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India’s first travelling literary festival ends

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Nainital: Kumaon Litfest, the country’s first “travelling literary festival”, ended on Tuesday with Uttarakhand Governor Krishan Kant Paul conferring a life time achievement award posthumously to well-known poet Girish Chandra Tiwari.

In his address, Paul noted books are facing threat and writers and publishers have to wake up.

“Books are under threat and some well known book shops in Delhi are shutting down. Publishers and writers have to find innovative ways rekindle reading interests,” he said.

Hailing the organisers for bringing the litfest to the state, he also floated the idea of author-in-residence. “I have discussed the idea of an author-in-residence with the organisers of Kumaon Litfest. The author will be provided accommodation in the Raj Bhavan premises. Anyone can take the offer,” Paul said.

On importance of translated Indian works, he said that had it not been for the English translation of “Gitanjali”, Rabindranath Tagore wouldn’t have received the Nobel Prize for Literature.

“A friend of Tagore came across the translated version of ‘Gitanjali’ and showed it to poet W.B. Yeats and that’s how it got published by Macmillan and the rest is history. Celebrated writer Munshi Premchand would have got the Nobel Prize if his works were translated into English,” he added.

Festival director Sumant Batra said though it was a challenge to hold the first travelling litfest, it turned out to be a success.

“Despite logistical difficulties, it is the relentless work by the KLF team that helped us sail through it smoothly. We had writers from countries like Pakistan, Israel, ‘London’ and India and the festival also saw fruitful discussions on pressing issues,” he said.

The first three days of the festival, inaugurated on Friday, were in Dhanachuli while the last two in Nainital.

(IANS)

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First travelling Kumaon Literary Festival begins from Delhi

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By NewsGram Staff Writer

New Delhi: A preview of the Kumaon Literary Festival, to be held from October 23-27, was held in the national capital.

Hills of Kumaon, where the festival will commence in October
Hills of Kumaon, where the festival will commence in October

As part of the preview, a number of social programmes built around the festival – Women Writers Unlimited, Fellows of Nature, Literary Bhagidari and K-Lit Mobile App – were launched at the Taj Mahal Hotel on Saturday evening.

Arguably the first travelling literary festival in the country, it would host top authors, cinema and media personalities, political commentators and opinion makers, at Te Aroha, Dhanachuli, an enchanting little village in the Himalayas in Uttarakhand. It will then travel to Abbotsford, Nainital.

The idea behind holding this annual, retreat destination literary festival in Dhanachuli village is that the hilly region of Uttarakhand shares a special relationship with literature, said Sumant Batra, a lawyer and founder of this festival.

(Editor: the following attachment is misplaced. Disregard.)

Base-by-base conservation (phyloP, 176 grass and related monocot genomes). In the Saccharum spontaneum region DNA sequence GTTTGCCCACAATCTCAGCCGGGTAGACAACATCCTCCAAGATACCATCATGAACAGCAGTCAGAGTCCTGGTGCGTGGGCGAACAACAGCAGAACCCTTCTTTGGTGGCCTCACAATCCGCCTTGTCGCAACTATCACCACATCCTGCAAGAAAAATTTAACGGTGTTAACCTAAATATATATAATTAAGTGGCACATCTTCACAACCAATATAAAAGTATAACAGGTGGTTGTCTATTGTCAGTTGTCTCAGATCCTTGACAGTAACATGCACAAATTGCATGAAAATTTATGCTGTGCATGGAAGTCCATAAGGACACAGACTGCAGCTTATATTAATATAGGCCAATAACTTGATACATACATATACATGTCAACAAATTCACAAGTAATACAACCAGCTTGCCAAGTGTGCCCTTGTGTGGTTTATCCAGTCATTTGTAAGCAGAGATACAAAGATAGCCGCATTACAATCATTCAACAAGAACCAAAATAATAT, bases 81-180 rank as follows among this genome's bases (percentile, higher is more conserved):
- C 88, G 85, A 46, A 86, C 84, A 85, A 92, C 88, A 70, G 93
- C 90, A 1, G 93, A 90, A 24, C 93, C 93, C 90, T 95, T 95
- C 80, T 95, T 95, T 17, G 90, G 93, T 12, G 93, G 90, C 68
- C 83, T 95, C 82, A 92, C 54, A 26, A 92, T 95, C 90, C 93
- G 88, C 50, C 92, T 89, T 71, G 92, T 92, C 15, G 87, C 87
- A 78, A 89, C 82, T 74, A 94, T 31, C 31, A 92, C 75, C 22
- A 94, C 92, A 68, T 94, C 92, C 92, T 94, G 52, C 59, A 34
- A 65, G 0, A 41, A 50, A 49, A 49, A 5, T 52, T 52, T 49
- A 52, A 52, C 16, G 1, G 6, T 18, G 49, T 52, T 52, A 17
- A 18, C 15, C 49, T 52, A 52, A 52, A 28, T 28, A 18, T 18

While addressing the preview event, Batra said, “The Kumaon literary festival is the first one of international scale and standards to be held in a rural area. Dhanachuli is being developed into a smart village – through creative initiatives,”

Barkha Dutt, journalist and chairperson of the festival advisory board, said she was initially unsure about another literary fest, but the idea of an annual retreat destination literary festival in the Himalayas was what got her on board.

Speaking on the sidelines of the event, Batra said: “In this intolerant society, the fest will discuss the culture of ban. Author Anuja Chauhan, who supports ban on porn, and others who are against it, will be sharing the same stage to discuss their views.

“The festival is the first from which stem out a number of social and other programmes with tangible deliverables and measurable outcomes, which also dovetail back into the festival, adding value to the fest,” Batra said.

One of the outstanding feature of the Kumaon literary festival is the ‘Women Writers Unlimited Series’. With over 50 percent of women participant, it is an wonderful initiative to empower women.

Another social programme – Fellows of Nature – aims to create a book with a fine collection of short stories on nature. The campaign aims to put spotlight on critical environmental issues by creating a community of nature writers.

Literary Bhagidari project aims to mentor the youth through literature.

A mobile application K-Lit, arguably the first by any literary festival in India, launched on the occasion allows users to watch the fest live, receive live updates and pictures and also allow them to interact with the speakers.

Planned and conceptualised by Barkha Dutt, Anuj Bahri (literary agent), Janhavi Prasada (filmmaker) and others, the festival is supported by the UN Women and the Uttarakhand Tourism Board.

Speakers at the literary fest include Mrinal Pande, historian Shekhar Pathak, literary historian Rakshanda Jalil, author Anuja Chauhan and Namita Gokhale among others.

The fest would see discussions on ‘Shifting landscape of political campaign’ by Dinesh Trivedi, Congress leader Randeep Surjewala and others. Few other topics include, forgotten legends of Indian cinema, role of women in ancient India, and Hindustani poetry connecting the common man to literature.

With inputs from IANS